During the content analysis, it was discovered that regardless of the scope of the research paper, most provided a list of common causes of claims that were investigated from their point of view. Researchers like Ali et al. [10], Arditi and Pattanakitchamroon [11], and Yusuwan and Adnan [12] focused on one specific cause, i.e., extension of time (EOT) claims, while Ballesteros-Pérez et al. [13] through analyzing severe weather conditions leading to work stoppages and productivity loss leading to project delays created a model that offers advantages for predicting weather-related productivity losses at the design stage.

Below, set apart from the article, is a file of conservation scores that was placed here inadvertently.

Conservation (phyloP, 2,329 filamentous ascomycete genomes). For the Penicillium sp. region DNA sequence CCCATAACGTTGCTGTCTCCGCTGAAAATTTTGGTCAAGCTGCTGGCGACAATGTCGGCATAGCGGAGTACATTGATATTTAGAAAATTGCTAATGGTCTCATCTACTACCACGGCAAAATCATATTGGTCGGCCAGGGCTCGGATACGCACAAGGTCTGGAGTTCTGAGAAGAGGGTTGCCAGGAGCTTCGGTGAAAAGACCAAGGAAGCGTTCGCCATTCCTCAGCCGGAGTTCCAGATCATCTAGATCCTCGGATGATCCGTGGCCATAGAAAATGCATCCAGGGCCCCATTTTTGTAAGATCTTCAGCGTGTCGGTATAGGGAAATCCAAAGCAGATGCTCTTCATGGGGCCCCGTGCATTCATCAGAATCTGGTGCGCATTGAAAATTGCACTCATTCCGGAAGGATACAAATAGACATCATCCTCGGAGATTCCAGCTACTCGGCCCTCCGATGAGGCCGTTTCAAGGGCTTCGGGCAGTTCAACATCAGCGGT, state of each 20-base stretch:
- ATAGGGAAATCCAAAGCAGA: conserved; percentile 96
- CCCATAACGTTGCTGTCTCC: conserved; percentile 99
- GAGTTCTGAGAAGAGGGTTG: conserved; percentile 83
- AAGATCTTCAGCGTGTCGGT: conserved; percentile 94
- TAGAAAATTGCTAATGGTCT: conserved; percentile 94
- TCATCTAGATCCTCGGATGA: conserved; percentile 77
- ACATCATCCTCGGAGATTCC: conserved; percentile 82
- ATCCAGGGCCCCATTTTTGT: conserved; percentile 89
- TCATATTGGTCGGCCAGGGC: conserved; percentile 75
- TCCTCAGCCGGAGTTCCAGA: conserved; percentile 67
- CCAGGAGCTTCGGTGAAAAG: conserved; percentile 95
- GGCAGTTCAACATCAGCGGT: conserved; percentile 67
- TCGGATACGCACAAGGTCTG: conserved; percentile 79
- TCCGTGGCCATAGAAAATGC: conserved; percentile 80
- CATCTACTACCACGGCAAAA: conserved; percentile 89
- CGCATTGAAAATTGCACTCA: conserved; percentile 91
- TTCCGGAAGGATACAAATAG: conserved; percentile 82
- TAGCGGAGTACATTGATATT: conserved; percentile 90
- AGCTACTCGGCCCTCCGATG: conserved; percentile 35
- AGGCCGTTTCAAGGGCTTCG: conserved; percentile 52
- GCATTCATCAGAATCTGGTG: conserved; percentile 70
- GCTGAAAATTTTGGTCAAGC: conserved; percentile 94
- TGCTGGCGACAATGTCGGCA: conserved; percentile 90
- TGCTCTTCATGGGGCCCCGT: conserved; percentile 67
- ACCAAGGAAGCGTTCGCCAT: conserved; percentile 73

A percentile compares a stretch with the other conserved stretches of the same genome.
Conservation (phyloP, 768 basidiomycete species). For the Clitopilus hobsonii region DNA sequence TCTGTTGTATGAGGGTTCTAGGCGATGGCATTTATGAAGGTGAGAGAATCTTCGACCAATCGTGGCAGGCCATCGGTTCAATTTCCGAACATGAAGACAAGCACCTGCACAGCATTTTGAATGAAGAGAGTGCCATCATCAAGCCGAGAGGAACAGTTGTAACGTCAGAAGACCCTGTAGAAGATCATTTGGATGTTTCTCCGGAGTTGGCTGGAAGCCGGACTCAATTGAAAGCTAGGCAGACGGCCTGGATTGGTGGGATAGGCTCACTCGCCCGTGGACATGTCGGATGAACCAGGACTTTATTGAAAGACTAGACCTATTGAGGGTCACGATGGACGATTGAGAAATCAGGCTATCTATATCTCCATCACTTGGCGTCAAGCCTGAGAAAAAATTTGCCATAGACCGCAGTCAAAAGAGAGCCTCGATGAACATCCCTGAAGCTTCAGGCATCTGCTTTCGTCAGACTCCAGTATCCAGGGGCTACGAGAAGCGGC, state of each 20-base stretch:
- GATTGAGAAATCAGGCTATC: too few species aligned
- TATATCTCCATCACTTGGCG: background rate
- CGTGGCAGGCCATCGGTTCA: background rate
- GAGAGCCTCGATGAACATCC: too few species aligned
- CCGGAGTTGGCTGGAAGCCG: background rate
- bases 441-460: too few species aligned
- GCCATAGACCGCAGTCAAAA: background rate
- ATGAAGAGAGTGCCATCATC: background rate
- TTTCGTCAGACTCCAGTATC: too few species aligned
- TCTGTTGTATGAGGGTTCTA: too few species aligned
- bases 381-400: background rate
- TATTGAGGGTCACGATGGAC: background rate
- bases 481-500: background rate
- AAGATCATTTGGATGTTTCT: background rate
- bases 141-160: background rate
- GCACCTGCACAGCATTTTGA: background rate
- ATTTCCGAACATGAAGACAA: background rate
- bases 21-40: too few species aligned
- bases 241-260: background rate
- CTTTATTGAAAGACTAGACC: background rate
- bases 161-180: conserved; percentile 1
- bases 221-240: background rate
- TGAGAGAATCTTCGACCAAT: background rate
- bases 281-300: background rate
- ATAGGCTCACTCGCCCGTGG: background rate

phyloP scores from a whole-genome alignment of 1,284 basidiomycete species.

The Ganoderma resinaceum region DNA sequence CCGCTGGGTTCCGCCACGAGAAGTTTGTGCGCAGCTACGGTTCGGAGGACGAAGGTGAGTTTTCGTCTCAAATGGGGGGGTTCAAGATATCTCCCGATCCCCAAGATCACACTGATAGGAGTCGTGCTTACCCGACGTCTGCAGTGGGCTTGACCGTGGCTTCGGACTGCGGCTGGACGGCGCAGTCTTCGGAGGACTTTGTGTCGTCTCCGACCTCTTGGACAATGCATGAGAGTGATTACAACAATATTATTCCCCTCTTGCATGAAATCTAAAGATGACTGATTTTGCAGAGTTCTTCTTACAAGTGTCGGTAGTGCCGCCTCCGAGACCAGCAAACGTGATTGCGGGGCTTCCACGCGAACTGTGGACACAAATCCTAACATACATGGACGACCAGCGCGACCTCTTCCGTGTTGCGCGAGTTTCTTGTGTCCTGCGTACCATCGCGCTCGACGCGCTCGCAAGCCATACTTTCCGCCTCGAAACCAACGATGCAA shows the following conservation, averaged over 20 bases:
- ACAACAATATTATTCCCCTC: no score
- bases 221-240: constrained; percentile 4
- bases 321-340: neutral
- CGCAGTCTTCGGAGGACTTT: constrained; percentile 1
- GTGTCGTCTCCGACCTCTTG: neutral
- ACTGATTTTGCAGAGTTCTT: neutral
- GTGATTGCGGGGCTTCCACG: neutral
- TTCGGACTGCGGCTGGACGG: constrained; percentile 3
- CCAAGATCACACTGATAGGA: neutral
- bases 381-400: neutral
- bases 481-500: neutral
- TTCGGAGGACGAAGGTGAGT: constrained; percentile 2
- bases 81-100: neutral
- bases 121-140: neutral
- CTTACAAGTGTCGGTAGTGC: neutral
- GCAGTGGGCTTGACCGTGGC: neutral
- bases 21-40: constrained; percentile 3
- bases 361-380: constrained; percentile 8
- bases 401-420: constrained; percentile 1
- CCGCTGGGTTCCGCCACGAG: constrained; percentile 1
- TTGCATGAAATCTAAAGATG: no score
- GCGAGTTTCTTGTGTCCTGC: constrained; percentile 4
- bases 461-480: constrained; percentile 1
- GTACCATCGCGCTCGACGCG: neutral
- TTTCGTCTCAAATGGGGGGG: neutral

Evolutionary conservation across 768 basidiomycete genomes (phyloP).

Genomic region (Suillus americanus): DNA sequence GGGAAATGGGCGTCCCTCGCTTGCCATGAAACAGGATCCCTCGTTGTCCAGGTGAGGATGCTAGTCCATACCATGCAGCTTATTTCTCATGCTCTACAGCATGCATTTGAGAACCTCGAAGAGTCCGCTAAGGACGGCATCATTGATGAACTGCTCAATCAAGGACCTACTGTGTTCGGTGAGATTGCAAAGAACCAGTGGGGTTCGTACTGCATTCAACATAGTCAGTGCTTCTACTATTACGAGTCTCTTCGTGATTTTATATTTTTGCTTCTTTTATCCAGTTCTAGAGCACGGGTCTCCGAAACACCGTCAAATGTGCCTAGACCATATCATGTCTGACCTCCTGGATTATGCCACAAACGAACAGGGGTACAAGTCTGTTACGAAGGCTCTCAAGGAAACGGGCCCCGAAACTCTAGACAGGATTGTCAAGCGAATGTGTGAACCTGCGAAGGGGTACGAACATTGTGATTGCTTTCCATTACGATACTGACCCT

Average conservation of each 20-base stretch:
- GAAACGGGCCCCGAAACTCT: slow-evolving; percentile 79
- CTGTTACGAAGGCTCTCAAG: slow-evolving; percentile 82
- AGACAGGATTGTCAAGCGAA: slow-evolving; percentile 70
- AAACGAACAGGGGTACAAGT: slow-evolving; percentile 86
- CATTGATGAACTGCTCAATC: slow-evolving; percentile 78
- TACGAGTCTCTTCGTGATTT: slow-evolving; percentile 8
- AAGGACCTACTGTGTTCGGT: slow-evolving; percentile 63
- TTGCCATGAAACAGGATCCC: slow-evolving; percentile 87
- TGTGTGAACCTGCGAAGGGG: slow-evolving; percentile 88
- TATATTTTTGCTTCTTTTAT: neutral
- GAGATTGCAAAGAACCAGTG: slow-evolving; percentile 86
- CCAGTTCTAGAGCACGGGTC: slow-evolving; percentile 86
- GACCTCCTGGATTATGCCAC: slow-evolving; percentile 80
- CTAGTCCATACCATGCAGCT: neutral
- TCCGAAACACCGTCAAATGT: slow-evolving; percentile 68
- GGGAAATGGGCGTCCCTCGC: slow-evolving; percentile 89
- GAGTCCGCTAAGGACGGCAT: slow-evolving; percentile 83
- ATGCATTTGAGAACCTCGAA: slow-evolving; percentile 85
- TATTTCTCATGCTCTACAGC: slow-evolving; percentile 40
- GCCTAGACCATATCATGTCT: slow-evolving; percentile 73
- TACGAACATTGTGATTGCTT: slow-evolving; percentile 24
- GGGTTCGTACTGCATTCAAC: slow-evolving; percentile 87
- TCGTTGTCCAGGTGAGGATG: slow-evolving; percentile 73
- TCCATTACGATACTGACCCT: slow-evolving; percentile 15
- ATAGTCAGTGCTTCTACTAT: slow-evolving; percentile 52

On the other hand, other researchers examined a significantly greater number of causes of claims (Table 1). For example, Yousefi et al. [14] included sixty risks leading to claims, which they classified into nine categories, i.e., integration, scope, time, procurement, communication, risk, human resource cost, cost, and quality management categories. Using this classification, they developed a model based on the probability impact matrix and used the analytical hierarchy process (AHP) and artificial neural networks (ANNs) to predict the frequency of claims in construction projects. Similarly, Chau [15] created ANN models as a prediction tool prior to litigation for estimating the resolution of a claim. Cakmak and Cakmak [16] used the analytical network process and showed that contractor-related causes of contractual claims and their subcategories are the most common in the Turkish construction industry.